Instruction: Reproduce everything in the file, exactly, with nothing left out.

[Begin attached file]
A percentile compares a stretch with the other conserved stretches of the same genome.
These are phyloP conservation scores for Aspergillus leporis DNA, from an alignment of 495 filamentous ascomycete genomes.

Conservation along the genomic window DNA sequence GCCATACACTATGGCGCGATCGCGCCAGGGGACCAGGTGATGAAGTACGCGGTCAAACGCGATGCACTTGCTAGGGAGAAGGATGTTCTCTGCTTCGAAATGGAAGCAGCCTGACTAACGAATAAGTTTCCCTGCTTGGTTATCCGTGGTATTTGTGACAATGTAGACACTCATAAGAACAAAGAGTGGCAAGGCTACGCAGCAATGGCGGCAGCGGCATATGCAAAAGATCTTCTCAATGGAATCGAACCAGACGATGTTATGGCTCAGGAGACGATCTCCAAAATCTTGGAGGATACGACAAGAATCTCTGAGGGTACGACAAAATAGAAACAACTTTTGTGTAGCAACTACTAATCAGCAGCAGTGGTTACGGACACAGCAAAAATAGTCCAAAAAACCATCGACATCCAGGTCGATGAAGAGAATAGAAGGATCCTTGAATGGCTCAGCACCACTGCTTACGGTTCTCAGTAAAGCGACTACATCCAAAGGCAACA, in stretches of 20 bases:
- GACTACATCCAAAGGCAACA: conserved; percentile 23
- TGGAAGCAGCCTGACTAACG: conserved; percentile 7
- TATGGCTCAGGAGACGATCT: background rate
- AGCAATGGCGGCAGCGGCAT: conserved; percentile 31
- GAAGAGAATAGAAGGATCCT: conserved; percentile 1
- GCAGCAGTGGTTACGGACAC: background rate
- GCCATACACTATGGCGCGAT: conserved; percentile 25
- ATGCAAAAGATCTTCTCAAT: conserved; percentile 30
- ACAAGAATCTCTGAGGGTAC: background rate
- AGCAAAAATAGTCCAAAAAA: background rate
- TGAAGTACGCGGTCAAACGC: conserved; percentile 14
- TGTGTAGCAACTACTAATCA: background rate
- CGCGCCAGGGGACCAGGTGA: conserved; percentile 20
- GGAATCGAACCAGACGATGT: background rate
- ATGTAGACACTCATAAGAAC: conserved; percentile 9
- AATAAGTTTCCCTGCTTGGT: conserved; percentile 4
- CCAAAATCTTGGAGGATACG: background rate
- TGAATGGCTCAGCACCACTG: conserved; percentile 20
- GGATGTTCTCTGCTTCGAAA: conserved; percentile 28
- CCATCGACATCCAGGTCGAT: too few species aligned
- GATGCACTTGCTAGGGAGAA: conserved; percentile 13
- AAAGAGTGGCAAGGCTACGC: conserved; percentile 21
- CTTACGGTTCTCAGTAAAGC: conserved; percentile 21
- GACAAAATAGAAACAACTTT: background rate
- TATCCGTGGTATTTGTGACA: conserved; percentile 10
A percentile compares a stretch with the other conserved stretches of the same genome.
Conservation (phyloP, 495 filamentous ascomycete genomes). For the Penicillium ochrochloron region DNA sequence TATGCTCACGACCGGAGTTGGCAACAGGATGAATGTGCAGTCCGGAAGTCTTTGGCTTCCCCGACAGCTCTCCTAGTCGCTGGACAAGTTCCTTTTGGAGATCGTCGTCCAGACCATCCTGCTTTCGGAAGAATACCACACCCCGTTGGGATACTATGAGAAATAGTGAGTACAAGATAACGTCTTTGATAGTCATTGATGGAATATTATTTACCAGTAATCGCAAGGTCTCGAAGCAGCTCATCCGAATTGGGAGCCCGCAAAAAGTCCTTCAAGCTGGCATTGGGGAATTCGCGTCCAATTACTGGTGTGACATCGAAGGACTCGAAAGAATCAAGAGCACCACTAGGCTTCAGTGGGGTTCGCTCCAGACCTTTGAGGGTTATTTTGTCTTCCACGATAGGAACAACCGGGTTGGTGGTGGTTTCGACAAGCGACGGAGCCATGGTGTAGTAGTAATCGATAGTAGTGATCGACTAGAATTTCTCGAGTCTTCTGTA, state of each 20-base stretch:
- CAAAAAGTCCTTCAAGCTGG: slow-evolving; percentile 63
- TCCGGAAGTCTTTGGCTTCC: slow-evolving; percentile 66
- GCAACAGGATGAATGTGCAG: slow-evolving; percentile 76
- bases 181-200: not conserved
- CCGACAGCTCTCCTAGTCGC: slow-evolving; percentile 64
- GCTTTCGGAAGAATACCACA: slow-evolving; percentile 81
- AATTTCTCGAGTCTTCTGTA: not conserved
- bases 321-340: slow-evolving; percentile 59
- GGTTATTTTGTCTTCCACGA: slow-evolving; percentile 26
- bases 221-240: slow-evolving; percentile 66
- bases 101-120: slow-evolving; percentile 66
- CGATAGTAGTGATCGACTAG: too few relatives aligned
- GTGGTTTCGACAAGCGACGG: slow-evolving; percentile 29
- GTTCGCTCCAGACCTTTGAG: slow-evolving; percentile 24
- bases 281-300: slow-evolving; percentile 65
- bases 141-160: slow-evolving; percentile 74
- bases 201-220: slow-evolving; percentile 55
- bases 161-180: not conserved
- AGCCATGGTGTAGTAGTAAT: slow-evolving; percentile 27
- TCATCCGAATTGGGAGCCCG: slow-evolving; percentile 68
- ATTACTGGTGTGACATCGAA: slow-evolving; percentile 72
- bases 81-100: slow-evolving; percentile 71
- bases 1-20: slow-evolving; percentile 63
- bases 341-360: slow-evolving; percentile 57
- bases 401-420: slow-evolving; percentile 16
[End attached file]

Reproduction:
A percentile compares a stretch with the other conserved stretches of the same genome.
These are phyloP conservation scores for Aspergillus leporis DNA, from an alignment of 495 filamentous ascomycete genomes.

Conservation along the genomic window DNA sequence GCCATACACTATGGCGCGATCGCGCCAGGGGACCAGGTGATGAAGTACGCGGTCAAACGCGATGCACTTGCTAGGGAGAAGGATGTTCTCTGCTTCGAAATGGAAGCAGCCTGACTAACGAATAAGTTTCCCTGCTTGGTTATCCGTGGTATTTGTGACAATGTAGACACTCATAAGAACAAAGAGTGGCAAGGCTACGCAGCAATGGCGGCAGCGGCATATGCAAAAGATCTTCTCAATGGAATCGAACCAGACGATGTTATGGCTCAGGAGACGATCTCCAAAATCTTGGAGGATACGACAAGAATCTCTGAGGGTACGACAAAATAGAAACAACTTTTGTGTAGCAACTACTAATCAGCAGCAGTGGTTACGGACACAGCAAAAATAGTCCAAAAAACCATCGACATCCAGGTCGATGAAGAGAATAGAAGGATCCTTGAATGGCTCAGCACCACTGCTTACGGTTCTCAGTAAAGCGACTACATCCAAAGGCAACA, in stretches of 20 bases:
- GACTACATCCAAAGGCAACA: conserved; percentile 23
- TGGAAGCAGCCTGACTAACG: conserved; percentile 7
- TATGGCTCAGGAGACGATCT: background rate
- AGCAATGGCGGCAGCGGCAT: conserved; percentile 31
- GAAGAGAATAGAAGGATCCT: conserved; percentile 1
- GCAGCAGTGGTTACGGACAC: background rate
- GCCATACACTATGGCGCGAT: conserved; percentile 25
- ATGCAAAAGATCTTCTCAAT: conserved; percentile 30
- ACAAGAATCTCTGAGGGTAC: background rate
- AGCAAAAATAGTCCAAAAAA: background rate
- TGAAGTACGCGGTCAAACGC: conserved; percentile 14
- TGTGTAGCAACTACTAATCA: background rate
- CGCGCCAGGGGACCAGGTGA: conserved; percentile 20
- GGAATCGAACCAGACGATGT: background rate
- ATGTAGACACTCATAAGAAC: conserved; percentile 9
- AATAAGTTTCCCTGCTTGGT: conserved; percentile 4
- CCAAAATCTTGGAGGATACG: background rate
- TGAATGGCTCAGCACCACTG: conserved; percentile 20
- GGATGTTCTCTGCTTCGAAA: conserved; percentile 28
- CCATCGACATCCAGGTCGAT: too few species aligned
- GATGCACTTGCTAGGGAGAA: conserved; percentile 13
- AAAGAGTGGCAAGGCTACGC: conserved; percentile 21
- CTTACGGTTCTCAGTAAAGC: conserved; percentile 21
- GACAAAATAGAAACAACTTT: background rate
- TATCCGTGGTATTTGTGACA: conserved; percentile 10
A percentile compares a stretch with the other conserved stretches of the same genome.
Conservation (phyloP, 495 filamentous ascomycete genomes). For the Penicillium ochrochloron region DNA sequence TATGCTCACGACCGGAGTTGGCAACAGGATGAATGTGCAGTCCGGAAGTCTTTGGCTTCCCCGACAGCTCTCCTAGTCGCTGGACAAGTTCCTTTTGGAGATCGTCGTCCAGACCATCCTGCTTTCGGAAGAATACCACACCCCGTTGGGATACTATGAGAAATAGTGAGTACAAGATAACGTCTTTGATAGTCATTGATGGAATATTATTTACCAGTAATCGCAAGGTCTCGAAGCAGCTCATCCGAATTGGGAGCCCGCAAAAAGTCCTTCAAGCTGGCATTGGGGAATTCGCGTCCAATTACTGGTGTGACATCGAAGGACTCGAAAGAATCAAGAGCACCACTAGGCTTCAGTGGGGTTCGCTCCAGACCTTTGAGGGTTATTTTGTCTTCCACGATAGGAACAACCGGGTTGGTGGTGGTTTCGACAAGCGACGGAGCCATGGTGTAGTAGTAATCGATAGTAGTGATCGACTAGAATTTCTCGAGTCTTCTGTA, state of each 20-base stretch:
- CAAAAAGTCCTTCAAGCTGG: slow-evolving; percentile 63
- TCCGGAAGTCTTTGGCTTCC: slow-evolving; percentile 66
- GCAACAGGATGAATGTGCAG: slow-evolving; percentile 76
- bases 181-200: not conserved
- CCGACAGCTCTCCTAGTCGC: slow-evolving; percentile 64
- GCTTTCGGAAGAATACCACA: slow-evolving; percentile 81
- AATTTCTCGAGTCTTCTGTA: not conserved
- bases 321-340: slow-evolving; percentile 59
- GGTTATTTTGTCTTCCACGA: slow-evolving; percentile 26
- bases 221-240: slow-evolving; percentile 66
- bases 101-120: slow-evolving; percentile 66
- CGATAGTAGTGATCGACTAG: too few relatives aligned
- GTGGTTTCGACAAGCGACGG: slow-evolving; percentile 29
- GTTCGCTCCAGACCTTTGAG: slow-evolving; percentile 24
- bases 281-300: slow-evolving; percentile 65
- bases 141-160: slow-evolving; percentile 74
- bases 201-220: slow-evolving; percentile 55
- bases 161-180: not conserved
- AGCCATGGTGTAGTAGTAAT: slow-evolving; percentile 27
- TCATCCGAATTGGGAGCCCG: slow-evolving; percentile 68
- ATTACTGGTGTGACATCGAA: slow-evolving; percentile 72
- bases 81-100: slow-evolving; percentile 71
- bases 1-20: slow-evolving; percentile 63
- bases 341-360: slow-evolving; percentile 57
- bases 401-420: slow-evolving; percentile 16